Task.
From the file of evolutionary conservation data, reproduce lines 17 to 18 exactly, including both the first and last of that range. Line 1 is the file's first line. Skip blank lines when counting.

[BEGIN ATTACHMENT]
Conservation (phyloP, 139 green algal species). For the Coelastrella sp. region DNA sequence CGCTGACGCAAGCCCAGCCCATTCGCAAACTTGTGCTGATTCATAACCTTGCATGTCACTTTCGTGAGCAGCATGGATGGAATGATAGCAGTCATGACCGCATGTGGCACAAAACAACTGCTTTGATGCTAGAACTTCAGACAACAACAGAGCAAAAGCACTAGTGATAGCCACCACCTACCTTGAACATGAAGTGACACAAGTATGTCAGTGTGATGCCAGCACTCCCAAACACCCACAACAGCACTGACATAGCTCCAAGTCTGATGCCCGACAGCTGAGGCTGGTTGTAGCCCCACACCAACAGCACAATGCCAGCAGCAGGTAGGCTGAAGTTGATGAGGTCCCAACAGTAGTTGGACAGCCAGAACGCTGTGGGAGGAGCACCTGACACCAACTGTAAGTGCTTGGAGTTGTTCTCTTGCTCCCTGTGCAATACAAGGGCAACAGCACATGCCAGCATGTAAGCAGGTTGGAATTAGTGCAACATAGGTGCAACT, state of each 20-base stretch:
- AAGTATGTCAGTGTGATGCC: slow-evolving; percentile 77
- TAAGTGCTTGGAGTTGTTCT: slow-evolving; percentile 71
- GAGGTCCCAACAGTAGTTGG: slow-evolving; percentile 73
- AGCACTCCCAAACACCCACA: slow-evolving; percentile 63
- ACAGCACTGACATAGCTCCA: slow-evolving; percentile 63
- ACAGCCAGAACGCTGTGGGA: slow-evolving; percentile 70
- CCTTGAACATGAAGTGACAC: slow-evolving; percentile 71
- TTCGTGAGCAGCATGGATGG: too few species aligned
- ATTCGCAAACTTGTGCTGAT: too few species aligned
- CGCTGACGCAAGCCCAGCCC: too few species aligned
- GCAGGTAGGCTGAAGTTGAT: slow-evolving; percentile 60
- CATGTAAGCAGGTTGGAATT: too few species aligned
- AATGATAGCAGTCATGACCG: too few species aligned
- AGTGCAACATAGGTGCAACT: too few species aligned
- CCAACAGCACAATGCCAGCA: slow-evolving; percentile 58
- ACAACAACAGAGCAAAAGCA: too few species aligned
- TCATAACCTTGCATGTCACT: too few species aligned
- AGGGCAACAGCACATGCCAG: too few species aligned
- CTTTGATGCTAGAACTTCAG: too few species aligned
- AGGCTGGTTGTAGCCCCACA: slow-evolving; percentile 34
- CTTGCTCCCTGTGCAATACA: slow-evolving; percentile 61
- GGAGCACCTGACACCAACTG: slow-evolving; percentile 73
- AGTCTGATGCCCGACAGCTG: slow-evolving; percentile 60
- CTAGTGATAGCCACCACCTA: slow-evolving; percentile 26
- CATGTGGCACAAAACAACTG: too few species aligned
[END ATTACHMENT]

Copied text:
- ACAACAACAGAGCAAAAGCA: too few species aligned
- TCATAACCTTGCATGTCACT: too few species aligned